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A frugal former gas station attendant and janitor who died last year surprised his hometown after leaving the bulk of an $8 million fortune to his local library and hospital.
Residents of Brattleboro, Vermont, only discovered Ronald Read's secret last week after the town facilities received the bulk of his estate, built up over the years with savvy stock picks.
"Investing and cutting wood, he was good at both of them," his lawyer Laurie Rowell said on Wednesday, noting that he read the Wall Street Journal every day.
Most of those who knew Read, described as a frugal and extremely private person, were aware that he could handle an axe. But next to no one knew how well he was handling his financial portfolio.
Read, the first person in his family to graduate from high school, dressed in worn flannel shirts and spent his free time scavenging for fallen branches for his home wood stove. He drove a second-hand Toyota Yaris.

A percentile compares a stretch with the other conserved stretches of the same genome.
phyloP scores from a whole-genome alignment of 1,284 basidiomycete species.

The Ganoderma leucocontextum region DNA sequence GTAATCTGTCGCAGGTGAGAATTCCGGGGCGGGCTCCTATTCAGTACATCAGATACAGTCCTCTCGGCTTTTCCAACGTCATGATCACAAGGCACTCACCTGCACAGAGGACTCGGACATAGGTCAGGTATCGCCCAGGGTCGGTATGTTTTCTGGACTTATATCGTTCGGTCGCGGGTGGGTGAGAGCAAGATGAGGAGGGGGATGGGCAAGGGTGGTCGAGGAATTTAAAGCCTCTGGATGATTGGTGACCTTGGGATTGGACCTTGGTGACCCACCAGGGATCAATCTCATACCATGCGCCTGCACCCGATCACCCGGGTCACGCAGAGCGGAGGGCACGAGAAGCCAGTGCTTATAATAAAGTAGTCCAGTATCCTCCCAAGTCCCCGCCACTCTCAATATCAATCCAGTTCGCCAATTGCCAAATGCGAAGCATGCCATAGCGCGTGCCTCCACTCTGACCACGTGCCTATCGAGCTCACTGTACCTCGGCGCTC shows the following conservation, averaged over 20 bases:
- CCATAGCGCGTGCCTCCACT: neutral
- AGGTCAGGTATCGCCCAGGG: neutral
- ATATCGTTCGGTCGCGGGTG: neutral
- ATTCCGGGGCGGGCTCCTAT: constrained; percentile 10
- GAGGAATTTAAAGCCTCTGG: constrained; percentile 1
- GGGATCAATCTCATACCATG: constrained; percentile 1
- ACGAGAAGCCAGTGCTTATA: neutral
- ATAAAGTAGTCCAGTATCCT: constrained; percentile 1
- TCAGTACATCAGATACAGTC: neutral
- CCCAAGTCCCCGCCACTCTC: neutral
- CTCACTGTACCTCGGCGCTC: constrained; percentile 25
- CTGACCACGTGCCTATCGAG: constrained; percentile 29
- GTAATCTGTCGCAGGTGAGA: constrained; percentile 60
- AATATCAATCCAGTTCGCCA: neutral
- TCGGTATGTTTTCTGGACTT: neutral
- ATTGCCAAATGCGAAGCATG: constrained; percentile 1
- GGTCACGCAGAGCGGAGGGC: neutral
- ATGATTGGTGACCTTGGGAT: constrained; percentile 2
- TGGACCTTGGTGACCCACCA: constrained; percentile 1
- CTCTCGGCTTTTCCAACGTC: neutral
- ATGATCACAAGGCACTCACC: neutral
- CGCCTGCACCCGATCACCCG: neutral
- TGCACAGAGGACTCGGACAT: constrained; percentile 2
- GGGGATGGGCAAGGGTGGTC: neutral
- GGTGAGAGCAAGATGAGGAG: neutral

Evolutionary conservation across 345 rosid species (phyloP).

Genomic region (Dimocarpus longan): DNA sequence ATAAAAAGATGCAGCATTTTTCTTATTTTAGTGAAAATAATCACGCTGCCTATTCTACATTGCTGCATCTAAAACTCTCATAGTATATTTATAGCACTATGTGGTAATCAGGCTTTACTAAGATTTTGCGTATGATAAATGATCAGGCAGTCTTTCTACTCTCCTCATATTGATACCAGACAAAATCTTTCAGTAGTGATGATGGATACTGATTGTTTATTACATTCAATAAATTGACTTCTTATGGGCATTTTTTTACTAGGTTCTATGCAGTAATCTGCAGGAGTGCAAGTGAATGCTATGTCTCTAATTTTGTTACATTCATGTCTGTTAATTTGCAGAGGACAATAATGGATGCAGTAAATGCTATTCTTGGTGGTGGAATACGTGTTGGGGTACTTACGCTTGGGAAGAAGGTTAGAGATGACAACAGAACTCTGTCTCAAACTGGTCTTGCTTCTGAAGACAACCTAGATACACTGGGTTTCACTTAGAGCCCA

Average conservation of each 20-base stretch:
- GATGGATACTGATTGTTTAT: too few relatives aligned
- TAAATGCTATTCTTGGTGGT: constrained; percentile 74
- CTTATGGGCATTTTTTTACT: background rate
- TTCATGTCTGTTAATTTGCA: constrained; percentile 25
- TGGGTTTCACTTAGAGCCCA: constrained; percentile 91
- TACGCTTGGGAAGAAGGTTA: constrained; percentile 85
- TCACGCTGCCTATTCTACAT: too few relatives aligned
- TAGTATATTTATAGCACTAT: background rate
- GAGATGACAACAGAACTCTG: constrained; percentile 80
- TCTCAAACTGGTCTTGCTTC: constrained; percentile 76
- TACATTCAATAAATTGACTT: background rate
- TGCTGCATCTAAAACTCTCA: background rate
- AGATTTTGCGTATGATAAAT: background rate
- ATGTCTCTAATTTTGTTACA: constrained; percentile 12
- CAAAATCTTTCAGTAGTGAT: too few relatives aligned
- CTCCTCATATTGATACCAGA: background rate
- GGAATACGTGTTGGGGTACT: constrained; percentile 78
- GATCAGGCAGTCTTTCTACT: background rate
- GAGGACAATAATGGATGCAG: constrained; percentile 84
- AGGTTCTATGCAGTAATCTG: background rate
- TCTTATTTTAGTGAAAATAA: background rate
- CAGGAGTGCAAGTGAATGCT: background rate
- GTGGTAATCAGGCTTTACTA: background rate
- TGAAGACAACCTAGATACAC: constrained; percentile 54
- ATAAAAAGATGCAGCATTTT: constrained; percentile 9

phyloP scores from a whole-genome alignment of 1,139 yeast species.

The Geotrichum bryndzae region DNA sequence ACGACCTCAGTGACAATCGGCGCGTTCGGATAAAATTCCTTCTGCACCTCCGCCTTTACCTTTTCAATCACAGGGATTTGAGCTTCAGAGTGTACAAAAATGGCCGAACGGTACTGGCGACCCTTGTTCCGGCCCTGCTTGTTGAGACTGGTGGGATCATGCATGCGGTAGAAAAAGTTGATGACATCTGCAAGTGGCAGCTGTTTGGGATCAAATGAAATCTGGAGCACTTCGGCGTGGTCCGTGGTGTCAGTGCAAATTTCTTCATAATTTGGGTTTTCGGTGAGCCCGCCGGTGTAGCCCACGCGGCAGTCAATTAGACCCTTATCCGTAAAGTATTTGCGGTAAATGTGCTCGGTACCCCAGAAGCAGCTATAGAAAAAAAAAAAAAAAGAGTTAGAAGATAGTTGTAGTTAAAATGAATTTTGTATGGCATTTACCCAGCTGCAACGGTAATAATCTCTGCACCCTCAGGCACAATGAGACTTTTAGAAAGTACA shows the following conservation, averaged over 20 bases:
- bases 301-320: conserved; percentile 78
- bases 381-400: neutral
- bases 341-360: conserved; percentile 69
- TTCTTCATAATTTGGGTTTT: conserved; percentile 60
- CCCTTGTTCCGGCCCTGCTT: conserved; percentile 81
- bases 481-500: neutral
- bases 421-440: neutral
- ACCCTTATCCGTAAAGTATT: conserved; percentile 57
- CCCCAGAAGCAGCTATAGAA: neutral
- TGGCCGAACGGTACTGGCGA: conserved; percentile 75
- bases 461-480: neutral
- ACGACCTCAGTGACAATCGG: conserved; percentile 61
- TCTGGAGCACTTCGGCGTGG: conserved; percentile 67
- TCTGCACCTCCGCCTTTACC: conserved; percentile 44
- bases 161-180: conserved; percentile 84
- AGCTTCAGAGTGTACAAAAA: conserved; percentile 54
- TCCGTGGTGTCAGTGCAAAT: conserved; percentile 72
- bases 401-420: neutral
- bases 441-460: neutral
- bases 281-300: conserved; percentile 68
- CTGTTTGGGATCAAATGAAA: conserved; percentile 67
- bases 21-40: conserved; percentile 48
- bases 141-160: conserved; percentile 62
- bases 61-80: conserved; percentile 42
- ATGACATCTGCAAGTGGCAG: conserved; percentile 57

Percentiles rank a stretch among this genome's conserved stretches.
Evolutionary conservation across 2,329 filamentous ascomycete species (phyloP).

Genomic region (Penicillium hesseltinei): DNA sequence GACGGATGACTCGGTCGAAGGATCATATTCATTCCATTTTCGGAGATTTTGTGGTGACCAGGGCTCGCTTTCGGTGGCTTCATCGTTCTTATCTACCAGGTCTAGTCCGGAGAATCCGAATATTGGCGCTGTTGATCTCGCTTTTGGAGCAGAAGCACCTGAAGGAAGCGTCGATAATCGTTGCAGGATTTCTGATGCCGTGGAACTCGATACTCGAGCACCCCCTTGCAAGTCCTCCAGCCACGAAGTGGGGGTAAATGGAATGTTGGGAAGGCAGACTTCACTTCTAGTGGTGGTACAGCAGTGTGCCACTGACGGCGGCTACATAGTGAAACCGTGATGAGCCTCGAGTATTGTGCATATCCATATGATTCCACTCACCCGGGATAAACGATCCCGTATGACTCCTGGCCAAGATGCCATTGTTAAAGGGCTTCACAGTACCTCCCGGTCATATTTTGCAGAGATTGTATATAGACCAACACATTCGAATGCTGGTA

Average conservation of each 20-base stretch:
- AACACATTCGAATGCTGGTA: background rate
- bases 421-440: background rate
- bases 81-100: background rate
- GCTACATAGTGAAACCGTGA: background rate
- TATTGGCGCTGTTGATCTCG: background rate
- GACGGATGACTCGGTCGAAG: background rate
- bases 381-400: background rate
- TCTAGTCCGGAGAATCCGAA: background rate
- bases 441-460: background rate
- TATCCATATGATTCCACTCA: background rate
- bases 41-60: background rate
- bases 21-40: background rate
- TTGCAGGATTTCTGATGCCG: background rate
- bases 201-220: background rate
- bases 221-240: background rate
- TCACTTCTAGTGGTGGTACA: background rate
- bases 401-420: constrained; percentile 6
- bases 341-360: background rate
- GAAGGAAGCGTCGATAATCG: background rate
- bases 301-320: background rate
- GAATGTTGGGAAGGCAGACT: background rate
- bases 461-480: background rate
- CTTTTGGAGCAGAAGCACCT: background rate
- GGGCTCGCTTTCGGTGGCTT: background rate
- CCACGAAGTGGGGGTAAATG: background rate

"You'd never know the man was a millionaire," Rowell said. "The last time he came here, he parked far away in a spot where there were no meters so he could save the coins."
Before his death on June 2, 2014, Read's only indulgence was eating breakfast at the local coffee shop, where he once tried to pay his bill only to find that someone had already covered it under the assumption he did not have the means, Rowell said.
Last week, Brooks Memorial Library and Brattleboro Memorial Hospital each received their largest bequests ever. Read left $1.2 million to the library, founded in 1886, and $4.8 million to the hospital, founded in 1904. Read's stepchildren survive him but were not immediately available for comment.
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